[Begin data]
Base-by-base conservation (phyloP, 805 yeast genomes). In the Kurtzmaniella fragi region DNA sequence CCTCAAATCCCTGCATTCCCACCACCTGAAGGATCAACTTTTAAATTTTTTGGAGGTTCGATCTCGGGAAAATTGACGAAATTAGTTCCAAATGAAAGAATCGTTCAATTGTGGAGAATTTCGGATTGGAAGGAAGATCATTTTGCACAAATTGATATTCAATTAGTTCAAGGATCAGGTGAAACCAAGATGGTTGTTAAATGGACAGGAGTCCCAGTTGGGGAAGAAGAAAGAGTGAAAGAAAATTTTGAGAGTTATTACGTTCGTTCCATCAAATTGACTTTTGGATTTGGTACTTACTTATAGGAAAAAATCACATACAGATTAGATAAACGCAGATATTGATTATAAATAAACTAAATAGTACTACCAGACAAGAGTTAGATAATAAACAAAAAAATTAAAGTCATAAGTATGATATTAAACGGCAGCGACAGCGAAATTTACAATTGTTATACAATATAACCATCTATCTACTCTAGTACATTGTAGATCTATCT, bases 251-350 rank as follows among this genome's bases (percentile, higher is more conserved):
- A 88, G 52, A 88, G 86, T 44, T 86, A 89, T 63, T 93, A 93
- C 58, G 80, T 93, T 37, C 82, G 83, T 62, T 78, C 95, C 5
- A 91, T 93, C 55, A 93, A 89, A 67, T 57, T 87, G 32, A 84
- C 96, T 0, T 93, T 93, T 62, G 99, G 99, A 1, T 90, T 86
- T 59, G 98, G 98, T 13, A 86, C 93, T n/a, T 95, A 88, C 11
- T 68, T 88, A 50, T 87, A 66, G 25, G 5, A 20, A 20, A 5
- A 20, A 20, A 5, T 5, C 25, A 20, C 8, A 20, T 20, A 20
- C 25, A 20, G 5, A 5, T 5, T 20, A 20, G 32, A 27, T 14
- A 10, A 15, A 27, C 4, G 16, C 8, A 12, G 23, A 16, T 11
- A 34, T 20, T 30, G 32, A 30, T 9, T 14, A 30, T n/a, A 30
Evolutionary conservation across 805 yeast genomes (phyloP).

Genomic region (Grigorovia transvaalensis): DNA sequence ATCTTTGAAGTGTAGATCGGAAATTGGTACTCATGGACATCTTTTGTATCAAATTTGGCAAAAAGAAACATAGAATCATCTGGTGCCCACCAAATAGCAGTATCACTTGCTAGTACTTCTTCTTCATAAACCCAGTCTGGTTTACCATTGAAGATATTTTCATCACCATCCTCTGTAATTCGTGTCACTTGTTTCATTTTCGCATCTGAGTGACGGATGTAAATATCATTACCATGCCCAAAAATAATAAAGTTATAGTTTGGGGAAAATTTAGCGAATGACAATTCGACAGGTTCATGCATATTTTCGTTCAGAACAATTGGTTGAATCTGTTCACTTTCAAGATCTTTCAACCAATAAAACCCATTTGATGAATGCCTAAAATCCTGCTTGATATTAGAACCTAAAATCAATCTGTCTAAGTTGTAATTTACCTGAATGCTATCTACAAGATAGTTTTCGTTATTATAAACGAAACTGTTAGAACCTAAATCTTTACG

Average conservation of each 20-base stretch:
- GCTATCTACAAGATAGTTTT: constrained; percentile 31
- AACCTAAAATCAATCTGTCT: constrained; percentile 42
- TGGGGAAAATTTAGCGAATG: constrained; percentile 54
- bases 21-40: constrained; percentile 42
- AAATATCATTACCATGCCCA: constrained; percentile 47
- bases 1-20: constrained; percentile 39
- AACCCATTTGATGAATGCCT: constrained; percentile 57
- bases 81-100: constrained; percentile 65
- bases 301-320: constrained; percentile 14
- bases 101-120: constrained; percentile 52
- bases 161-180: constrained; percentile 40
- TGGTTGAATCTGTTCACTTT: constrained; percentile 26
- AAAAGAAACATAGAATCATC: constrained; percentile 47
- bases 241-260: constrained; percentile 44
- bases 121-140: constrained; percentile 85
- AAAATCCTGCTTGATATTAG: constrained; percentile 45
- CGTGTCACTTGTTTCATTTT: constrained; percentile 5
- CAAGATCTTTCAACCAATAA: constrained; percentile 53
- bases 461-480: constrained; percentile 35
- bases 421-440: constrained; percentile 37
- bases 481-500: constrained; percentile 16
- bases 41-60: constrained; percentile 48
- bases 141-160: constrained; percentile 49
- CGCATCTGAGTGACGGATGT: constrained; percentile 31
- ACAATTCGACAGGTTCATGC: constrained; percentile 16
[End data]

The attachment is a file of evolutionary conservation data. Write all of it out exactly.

Base-by-base conservation (phyloP, 805 yeast genomes). In the Kurtzmaniella fragi region DNA sequence CCTCAAATCCCTGCATTCCCACCACCTGAAGGATCAACTTTTAAATTTTTTGGAGGTTCGATCTCGGGAAAATTGACGAAATTAGTTCCAAATGAAAGAATCGTTCAATTGTGGAGAATTTCGGATTGGAAGGAAGATCATTTTGCACAAATTGATATTCAATTAGTTCAAGGATCAGGTGAAACCAAGATGGTTGTTAAATGGACAGGAGTCCCAGTTGGGGAAGAAGAAAGAGTGAAAGAAAATTTTGAGAGTTATTACGTTCGTTCCATCAAATTGACTTTTGGATTTGGTACTTACTTATAGGAAAAAATCACATACAGATTAGATAAACGCAGATATTGATTATAAATAAACTAAATAGTACTACCAGACAAGAGTTAGATAATAAACAAAAAAATTAAAGTCATAAGTATGATATTAAACGGCAGCGACAGCGAAATTTACAATTGTTATACAATATAACCATCTATCTACTCTAGTACATTGTAGATCTATCT, bases 251-350 rank as follows among this genome's bases (percentile, higher is more conserved):
- A 88, G 52, A 88, G 86, T 44, T 86, A 89, T 63, T 93, A 93
- C 58, G 80, T 93, T 37, C 82, G 83, T 62, T 78, C 95, C 5
- A 91, T 93, C 55, A 93, A 89, A 67, T 57, T 87, G 32, A 84
- C 96, T 0, T 93, T 93, T 62, G 99, G 99, A 1, T 90, T 86
- T 59, G 98, G 98, T 13, A 86, C 93, T n/a, T 95, A 88, C 11
- T 68, T 88, A 50, T 87, A 66, G 25, G 5, A 20, A 20, A 5
- A 20, A 20, A 5, T 5, C 25, A 20, C 8, A 20, T 20, A 20
- C 25, A 20, G 5, A 5, T 5, T 20, A 20, G 32, A 27, T 14
- A 10, A 15, A 27, C 4, G 16, C 8, A 12, G 23, A 16, T 11
- A 34, T 20, T 30, G 32, A 30, T 9, T 14, A 30, T n/a, A 30
Evolutionary conservation across 805 yeast genomes (phyloP).

Genomic region (Grigorovia transvaalensis): DNA sequence ATCTTTGAAGTGTAGATCGGAAATTGGTACTCATGGACATCTTTTGTATCAAATTTGGCAAAAAGAAACATAGAATCATCTGGTGCCCACCAAATAGCAGTATCACTTGCTAGTACTTCTTCTTCATAAACCCAGTCTGGTTTACCATTGAAGATATTTTCATCACCATCCTCTGTAATTCGTGTCACTTGTTTCATTTTCGCATCTGAGTGACGGATGTAAATATCATTACCATGCCCAAAAATAATAAAGTTATAGTTTGGGGAAAATTTAGCGAATGACAATTCGACAGGTTCATGCATATTTTCGTTCAGAACAATTGGTTGAATCTGTTCACTTTCAAGATCTTTCAACCAATAAAACCCATTTGATGAATGCCTAAAATCCTGCTTGATATTAGAACCTAAAATCAATCTGTCTAAGTTGTAATTTACCTGAATGCTATCTACAAGATAGTTTTCGTTATTATAAACGAAACTGTTAGAACCTAAATCTTTACG

Average conservation of each 20-base stretch:
- GCTATCTACAAGATAGTTTT: constrained; percentile 31
- AACCTAAAATCAATCTGTCT: constrained; percentile 42
- TGGGGAAAATTTAGCGAATG: constrained; percentile 54
- bases 21-40: constrained; percentile 42
- AAATATCATTACCATGCCCA: constrained; percentile 47
- bases 1-20: constrained; percentile 39
- AACCCATTTGATGAATGCCT: constrained; percentile 57
- bases 81-100: constrained; percentile 65
- bases 301-320: constrained; percentile 14
- bases 101-120: constrained; percentile 52
- bases 161-180: constrained; percentile 40
- TGGTTGAATCTGTTCACTTT: constrained; percentile 26
- AAAAGAAACATAGAATCATC: constrained; percentile 47
- bases 241-260: constrained; percentile 44
- bases 121-140: constrained; percentile 85
- AAAATCCTGCTTGATATTAG: constrained; percentile 45
- CGTGTCACTTGTTTCATTTT: constrained; percentile 5
- CAAGATCTTTCAACCAATAA: constrained; percentile 53
- bases 461-480: constrained; percentile 35
- bases 421-440: constrained; percentile 37
- bases 481-500: constrained; percentile 16
- bases 41-60: constrained; percentile 48
- bases 141-160: constrained; percentile 49
- CGCATCTGAGTGACGGATGT: constrained; percentile 31
- ACAATTCGACAGGTTCATGC: constrained; percentile 16